Discipline: Social, Behavioral, and Economic Sciences
Subcategory: Social Sciences/Psychology/Economics
Matthew Bolton - Prairie View A&M University
Police officers must often make split-second decisions about whether to shoot a suspect. Researchers have been interested in whether this decision is biased by information such as the race of a suspect. In preceding studies, results show that civilian participants show racial bias in their decisions to shoot Black and White targets. Unarmed Black targets were shot by civilians more frequently than unarmed White targets in video game-like tasks using button responses to still images on a computer screen. In an attempt to improve this task, we addressed these concerns by having police officers from a major Midwest municipal police force fire a modified handgun in response to life-sized videos of armed and unarmed targets. The findings of this current study demonstrate that officers shot armed Black targets quicker than armed White targets, but this effect was not significant. Results also found that police officers shot unarmed Black targets and unarmed White targets at similar rates, showing no race bias, in contrast to untrained individuals from previous studies. These findings suggest that officers can better focus on relevant information such as weapon identification rather than irrelevant information (race) in experimental shooting simulation task.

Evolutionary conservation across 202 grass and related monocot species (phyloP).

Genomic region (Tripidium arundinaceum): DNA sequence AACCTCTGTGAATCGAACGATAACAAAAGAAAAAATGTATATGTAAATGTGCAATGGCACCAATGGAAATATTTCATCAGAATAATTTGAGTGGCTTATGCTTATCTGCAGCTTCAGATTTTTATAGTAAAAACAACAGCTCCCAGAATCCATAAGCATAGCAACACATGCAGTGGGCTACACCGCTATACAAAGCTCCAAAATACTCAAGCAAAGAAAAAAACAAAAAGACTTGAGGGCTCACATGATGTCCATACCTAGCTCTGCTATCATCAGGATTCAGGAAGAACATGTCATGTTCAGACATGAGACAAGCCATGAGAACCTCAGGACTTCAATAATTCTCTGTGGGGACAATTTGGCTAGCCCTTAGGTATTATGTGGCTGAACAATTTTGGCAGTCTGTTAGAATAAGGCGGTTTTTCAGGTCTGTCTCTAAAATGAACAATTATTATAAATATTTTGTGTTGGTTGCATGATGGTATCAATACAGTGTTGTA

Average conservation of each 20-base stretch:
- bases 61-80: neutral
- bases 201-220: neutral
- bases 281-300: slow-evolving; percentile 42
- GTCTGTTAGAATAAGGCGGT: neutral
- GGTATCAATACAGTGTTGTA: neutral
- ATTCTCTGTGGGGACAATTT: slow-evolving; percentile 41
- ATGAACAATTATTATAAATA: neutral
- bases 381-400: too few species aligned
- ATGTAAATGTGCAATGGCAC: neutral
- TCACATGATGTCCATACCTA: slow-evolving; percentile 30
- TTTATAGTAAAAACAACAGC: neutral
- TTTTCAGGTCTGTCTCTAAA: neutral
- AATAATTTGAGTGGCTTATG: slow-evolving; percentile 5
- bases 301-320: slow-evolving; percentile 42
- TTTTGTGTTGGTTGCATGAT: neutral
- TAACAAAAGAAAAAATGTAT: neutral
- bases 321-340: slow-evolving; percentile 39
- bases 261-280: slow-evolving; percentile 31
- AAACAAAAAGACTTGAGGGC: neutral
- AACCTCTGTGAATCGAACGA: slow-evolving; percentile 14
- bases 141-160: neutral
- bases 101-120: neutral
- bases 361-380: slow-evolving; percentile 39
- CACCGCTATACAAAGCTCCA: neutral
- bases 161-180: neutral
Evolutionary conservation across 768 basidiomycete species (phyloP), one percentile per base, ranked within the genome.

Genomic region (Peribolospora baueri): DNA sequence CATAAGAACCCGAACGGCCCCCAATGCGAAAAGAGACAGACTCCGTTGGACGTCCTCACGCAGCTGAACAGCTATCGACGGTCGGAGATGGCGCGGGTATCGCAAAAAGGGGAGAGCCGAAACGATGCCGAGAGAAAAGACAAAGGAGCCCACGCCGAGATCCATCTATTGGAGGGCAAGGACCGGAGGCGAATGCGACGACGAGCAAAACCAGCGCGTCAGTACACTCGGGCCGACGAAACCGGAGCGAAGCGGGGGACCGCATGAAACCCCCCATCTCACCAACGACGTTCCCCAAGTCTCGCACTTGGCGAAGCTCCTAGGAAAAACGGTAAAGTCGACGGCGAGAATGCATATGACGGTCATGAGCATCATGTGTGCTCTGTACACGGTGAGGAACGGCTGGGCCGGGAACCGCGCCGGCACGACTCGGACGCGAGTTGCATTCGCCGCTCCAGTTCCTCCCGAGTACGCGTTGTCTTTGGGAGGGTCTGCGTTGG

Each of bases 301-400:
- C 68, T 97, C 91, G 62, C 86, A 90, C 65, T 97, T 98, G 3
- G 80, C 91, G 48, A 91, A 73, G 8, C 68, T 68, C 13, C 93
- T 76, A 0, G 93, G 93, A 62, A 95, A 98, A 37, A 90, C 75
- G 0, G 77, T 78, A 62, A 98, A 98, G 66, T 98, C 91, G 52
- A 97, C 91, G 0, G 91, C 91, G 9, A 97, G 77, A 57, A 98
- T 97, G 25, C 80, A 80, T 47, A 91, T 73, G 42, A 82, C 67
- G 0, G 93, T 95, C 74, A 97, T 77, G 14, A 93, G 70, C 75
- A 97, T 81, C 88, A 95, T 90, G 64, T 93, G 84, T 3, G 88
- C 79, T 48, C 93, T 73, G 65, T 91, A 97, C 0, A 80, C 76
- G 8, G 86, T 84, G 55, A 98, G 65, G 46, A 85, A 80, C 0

Funder Acknowledgement(s): Michigan State University
Faculty Advisor: Joesph Cesario, firstname.lastname@example.org
Role: As a Summer Research Opportunities Program Intern at Michigan State University I researched racial bias in decisions to shoot armed and unarmed targets. My involvement included literature review, creating and editing video for the simulator task, preparing the simulators parts for participants, scheduling participants, running participants through the experiment, and data analysis.